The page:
From the Principal – What can we learn about leadership from Escape Rooms?

Posted 19 February 2021 11:41am

I write this just after farewelling the Year 7 students for camp, and lingering at the coffee van with the Year 7 parents; the start of a six-year journey for them. This camp is a great opportunity for our newest Senior School members to connect with their peers, start building friendships and, in some instances, lead.  

In the last fortnight, we inducted our Year 12 students as school leaders for their final year. In my Commencement Assembly remarks, I reminded all students that everyone is a leader and we all must continue to challenge ourselves to be better at leading people. Leaders represent the goals, leaders tell the story of the goals, but ultimately, we only ever lead people. Leadership is not about being in charge, but about taking care of those who are in your charge.

At CGGS, leadership means we put our colleagues or our fellow students first. Keeping the team together supports and strengthens everything else.

On the holidays, after much nagging, I was convinced to do an Escape Room with my family. The last year and particularly these holidays have seen Escape Rooms hit a new high in popularity.

Escape Rooms transport us to a parallel universe where we are detectives and explorers. We start by listening to a story, a different one for each room. It takes only a few seconds for us to feel like the main characters in this adventure. Suddenly and almost without realizing it, we have a mission with our fellow teammates: to escape.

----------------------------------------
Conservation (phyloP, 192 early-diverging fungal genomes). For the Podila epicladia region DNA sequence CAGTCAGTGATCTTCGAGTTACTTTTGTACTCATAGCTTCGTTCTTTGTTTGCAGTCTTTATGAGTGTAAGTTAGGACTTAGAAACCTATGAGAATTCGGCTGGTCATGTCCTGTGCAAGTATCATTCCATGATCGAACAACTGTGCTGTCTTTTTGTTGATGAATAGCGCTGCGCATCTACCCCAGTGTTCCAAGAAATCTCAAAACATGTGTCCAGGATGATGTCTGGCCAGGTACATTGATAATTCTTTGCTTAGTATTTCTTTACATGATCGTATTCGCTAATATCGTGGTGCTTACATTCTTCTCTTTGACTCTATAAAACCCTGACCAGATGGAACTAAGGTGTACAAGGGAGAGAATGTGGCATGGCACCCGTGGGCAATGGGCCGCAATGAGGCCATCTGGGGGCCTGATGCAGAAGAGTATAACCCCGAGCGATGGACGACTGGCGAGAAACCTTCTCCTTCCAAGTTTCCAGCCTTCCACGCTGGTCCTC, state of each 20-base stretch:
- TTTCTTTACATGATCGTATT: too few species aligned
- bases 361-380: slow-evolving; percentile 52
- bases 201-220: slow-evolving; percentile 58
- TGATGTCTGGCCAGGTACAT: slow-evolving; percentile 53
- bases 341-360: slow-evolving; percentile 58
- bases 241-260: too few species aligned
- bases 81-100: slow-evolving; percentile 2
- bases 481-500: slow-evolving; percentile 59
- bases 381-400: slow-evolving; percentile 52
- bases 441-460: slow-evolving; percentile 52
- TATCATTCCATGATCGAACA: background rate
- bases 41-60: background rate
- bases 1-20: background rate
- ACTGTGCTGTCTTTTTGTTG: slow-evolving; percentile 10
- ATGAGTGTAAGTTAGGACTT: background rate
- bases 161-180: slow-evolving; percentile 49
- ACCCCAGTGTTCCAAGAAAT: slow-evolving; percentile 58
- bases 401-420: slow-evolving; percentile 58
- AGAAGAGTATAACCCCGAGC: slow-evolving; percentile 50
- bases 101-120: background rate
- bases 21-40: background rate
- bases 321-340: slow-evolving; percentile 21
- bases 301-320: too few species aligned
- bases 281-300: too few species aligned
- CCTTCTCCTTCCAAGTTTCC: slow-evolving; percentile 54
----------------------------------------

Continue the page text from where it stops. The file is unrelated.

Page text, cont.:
In this game, a group of people who are locked in a room must find the key that will allow them to escape. They do so by following a series of clues and solving puzzles. They have a limited amount of time to find the key, usually an hour. Good leadership and the ability to lead a team is required if you wish to ‘survive’ during the high-risk hour. These types of activities demonstrate how teamwork helps solve problems that could not be solved by a single person (or at least not in a reasonable time). These tasks allow us to realise that we need to rely on other people, communicate well and collaborate with each other.

Hard work and cooperation, always produces the greatest results. What can we learn about leadership from the Escape Room?

The designers of Escape Rooms have reported they (broadly) only witness humans displaying four personality types during team or group work.

The first are the thrill-seekers, the “Explorers”. It was probably their idea to do the escape room. Next are the “Builders” who avoid thrills and seek stability and routine, and then come the “Negotiators” and yes, females tend to be better at negotiation (but men can be inclined to it as well). That leaves a final category, “Directors”; they are the competitive and decisive. In summary, leaders need to surround themselves with all four personality types to achieve peak performance for the team.

To the students I say, accept the mission, listen to those around you and put your people first.  

Mrs Anna Owen
Principal